6. Add the potatoes and cook on low heat for 15 minutes or until almost tender.
  7. Remove onion, celery, and garlic from broth and skim any debris that may have floated to the top.
  8. Add the greens and cook on low heat until the leaves turn bright green, about 1 to 2 minutes. Try not to overcook the vegetables. Add fish sauce (optional) to taste or add more salt, as needed.
  9. At this point, if you prefer, strain your broth through a fine mesh sieve to remove any debris.
I like to serve my beef stew or nilaga the next day. I refrigerate it overnight, let the soup coagulate, at which point the fat will float to the top. I can easily remove the layer of fat to make the broth clearer.


  • I love nilagang baka. I never tried making it with short ribs, though — will definitely try that after the Lenten season! :)

    • Reply March 10, 2012


      Ah yes, the Lenten sacrifice. Mine is to stop eating ice cream :(

  • Reply March 10, 2012


    Hi Jen! Sorry for the absence, but time has been at a premium here… ;)

    Great to see you in this new one!! But a «Folie a Deux» never ends… ;)

    Blogtrotter Two has reached April 2011; no trips, and posting delay is shortening… ;). Enjoy and have a great weekend!!!

  • Reply March 10, 2012


    Your recipe called for potatoes peeled and halved or quartered; but the potatoes in your photos don’t look like they’re peeled. I know it’s a matter of preference but do they have to be peeled?

    • Reply March 10, 2012


      Hi, Tonito! Thanks for stopping by. To answer your question, yes, it is a mtter of preference whether you’d like your potatoes peeled or not. I like my potatoes peeled if I don’t trust the source that it is from, just to be sure, as dirt and pesticides often cling to the skins of any vegetable or fruits. Of course, the trade off with peeling is, you lose some nutrients that are found in the skin. For my recipe and photos above, I used organic mini potatoes, thus peeling was unnecessary. Sometimes, I have to leave the skins of vegetables in my photos to show readers what kind of vegetable they are, as peeled veggies start looking alike in pictures when cooked. But you are right, there really are no hard and fast rules in cooking Filipino-style – it’s mostly what your preference is :)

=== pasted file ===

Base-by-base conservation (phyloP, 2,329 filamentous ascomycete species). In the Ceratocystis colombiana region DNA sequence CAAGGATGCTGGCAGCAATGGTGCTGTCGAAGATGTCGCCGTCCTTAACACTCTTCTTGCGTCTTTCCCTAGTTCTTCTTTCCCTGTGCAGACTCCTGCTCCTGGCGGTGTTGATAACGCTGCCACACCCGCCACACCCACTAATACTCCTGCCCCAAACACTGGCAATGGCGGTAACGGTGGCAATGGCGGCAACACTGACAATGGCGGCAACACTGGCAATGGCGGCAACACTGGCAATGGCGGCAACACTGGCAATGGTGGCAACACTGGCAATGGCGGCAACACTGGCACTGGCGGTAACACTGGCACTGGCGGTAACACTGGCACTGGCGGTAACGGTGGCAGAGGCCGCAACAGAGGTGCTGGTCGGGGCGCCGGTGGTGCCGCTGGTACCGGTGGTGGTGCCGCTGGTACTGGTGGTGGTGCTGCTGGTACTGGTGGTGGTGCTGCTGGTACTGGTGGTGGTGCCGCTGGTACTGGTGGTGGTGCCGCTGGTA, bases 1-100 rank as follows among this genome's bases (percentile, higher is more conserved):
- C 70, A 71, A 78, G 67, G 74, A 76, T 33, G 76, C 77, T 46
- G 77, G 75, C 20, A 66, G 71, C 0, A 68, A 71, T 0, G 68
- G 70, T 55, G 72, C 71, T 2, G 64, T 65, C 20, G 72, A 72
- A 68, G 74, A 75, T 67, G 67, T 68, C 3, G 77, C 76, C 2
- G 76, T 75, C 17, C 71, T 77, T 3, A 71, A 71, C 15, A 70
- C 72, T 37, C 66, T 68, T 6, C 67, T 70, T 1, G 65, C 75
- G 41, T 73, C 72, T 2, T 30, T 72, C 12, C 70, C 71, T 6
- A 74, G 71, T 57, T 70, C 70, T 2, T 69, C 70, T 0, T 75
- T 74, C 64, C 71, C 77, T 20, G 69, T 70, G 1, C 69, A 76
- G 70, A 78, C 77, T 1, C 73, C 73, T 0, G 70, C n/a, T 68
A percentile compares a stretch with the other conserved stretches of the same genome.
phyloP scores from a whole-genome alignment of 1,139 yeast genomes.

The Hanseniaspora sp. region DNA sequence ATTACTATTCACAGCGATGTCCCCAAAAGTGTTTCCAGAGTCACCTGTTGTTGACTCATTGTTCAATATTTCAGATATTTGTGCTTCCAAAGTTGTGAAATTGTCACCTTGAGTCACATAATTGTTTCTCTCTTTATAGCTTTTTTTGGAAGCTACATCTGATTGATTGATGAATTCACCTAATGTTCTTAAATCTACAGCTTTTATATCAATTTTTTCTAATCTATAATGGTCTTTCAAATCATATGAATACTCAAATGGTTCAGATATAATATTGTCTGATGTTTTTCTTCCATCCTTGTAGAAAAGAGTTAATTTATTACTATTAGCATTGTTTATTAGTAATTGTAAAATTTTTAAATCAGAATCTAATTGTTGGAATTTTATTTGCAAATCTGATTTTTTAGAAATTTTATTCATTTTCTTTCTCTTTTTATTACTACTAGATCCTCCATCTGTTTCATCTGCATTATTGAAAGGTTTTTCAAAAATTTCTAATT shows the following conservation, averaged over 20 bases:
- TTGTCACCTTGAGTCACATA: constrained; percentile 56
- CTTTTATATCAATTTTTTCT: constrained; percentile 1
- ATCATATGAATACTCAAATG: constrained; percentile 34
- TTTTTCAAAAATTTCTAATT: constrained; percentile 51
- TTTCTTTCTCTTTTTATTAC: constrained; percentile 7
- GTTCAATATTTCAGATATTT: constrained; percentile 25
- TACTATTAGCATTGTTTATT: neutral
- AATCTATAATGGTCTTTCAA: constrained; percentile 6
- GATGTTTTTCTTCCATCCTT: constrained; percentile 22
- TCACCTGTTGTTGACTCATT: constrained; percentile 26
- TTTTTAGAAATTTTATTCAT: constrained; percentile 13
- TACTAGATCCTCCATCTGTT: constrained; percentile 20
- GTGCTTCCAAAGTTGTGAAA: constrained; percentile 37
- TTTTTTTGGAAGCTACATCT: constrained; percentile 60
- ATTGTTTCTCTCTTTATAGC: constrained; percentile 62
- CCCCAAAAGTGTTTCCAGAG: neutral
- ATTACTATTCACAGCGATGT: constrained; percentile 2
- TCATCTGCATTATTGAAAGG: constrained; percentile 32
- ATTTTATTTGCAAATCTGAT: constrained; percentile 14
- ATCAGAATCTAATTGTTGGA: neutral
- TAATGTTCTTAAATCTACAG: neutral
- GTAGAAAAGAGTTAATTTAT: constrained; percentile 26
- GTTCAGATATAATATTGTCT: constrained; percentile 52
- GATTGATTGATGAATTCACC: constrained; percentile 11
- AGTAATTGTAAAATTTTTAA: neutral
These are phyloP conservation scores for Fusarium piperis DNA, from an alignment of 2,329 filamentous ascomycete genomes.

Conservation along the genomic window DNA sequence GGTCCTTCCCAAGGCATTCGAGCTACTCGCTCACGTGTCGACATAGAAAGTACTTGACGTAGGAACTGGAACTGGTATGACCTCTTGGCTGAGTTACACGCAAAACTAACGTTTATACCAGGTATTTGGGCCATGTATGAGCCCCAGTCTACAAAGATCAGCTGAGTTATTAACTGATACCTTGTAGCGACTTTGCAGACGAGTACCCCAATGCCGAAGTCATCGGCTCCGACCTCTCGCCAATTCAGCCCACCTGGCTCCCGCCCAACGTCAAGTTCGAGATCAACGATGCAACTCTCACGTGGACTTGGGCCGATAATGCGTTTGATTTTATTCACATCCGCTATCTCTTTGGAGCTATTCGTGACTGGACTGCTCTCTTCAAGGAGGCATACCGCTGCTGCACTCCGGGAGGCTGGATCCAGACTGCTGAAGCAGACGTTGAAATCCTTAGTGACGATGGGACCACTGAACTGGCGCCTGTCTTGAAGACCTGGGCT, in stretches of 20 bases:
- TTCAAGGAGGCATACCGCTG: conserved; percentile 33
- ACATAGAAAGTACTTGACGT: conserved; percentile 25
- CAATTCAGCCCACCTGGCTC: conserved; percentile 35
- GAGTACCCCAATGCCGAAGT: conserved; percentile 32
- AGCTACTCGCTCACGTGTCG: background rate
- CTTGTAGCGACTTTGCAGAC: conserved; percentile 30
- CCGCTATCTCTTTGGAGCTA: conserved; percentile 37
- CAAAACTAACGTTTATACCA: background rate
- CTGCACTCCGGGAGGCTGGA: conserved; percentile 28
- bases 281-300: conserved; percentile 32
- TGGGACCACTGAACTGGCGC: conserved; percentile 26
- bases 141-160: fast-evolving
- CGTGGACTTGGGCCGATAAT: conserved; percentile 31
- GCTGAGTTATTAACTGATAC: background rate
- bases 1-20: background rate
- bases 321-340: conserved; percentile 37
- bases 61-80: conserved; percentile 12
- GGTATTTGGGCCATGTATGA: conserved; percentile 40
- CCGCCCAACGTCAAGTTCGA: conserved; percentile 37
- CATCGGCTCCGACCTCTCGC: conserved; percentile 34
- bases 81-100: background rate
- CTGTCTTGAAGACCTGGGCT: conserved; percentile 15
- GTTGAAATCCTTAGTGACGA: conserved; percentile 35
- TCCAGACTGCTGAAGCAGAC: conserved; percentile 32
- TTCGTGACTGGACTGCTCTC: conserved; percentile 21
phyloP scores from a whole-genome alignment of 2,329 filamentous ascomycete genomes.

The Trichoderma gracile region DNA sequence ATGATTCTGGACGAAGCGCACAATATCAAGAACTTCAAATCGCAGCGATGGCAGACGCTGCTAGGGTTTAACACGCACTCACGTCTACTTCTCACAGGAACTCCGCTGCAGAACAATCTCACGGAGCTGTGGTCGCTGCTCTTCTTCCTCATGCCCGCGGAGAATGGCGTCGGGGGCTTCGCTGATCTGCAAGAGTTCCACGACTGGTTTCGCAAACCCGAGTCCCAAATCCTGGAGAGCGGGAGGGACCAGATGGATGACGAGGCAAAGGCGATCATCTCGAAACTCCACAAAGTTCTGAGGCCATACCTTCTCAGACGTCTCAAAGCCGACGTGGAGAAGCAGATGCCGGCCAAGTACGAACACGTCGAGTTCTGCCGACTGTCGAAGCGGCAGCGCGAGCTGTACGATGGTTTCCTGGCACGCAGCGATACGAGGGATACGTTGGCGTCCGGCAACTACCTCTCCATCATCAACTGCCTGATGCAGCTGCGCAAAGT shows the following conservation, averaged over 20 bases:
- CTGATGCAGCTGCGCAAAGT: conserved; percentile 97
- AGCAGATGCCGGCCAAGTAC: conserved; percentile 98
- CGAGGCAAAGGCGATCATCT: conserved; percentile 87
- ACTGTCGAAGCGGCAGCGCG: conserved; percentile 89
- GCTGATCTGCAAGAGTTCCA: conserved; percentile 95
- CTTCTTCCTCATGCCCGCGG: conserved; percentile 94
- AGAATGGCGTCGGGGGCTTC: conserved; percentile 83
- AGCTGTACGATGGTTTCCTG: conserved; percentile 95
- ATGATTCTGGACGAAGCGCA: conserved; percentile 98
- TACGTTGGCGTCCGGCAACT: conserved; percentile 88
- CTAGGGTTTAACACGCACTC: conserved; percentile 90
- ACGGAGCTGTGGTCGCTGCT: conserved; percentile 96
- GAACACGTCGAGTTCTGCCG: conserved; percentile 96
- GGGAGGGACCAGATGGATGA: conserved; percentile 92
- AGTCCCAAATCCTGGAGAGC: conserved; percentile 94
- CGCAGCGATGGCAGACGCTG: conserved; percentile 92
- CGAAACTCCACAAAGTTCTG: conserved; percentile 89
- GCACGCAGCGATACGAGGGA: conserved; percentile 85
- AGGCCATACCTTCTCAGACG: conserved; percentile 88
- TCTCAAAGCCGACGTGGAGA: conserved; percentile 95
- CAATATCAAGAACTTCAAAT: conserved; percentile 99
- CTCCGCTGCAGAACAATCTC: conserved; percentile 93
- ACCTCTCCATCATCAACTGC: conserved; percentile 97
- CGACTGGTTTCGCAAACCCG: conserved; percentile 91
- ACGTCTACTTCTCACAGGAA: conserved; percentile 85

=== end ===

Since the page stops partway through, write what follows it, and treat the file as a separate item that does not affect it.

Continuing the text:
• Reply March 10, 2012


        Thanks Jen.

  • I haven’t had nilagang baka in quite a long while but I remember it being in regular rotation while growing up. These days, I make it out of chicken since it’s my husband’s preference. Now looking at your images, I’m feeling the need to change things up a bit. I like to eat mine with a condiment of lemon juice and patis. Yum!

    • Reply March 12, 2012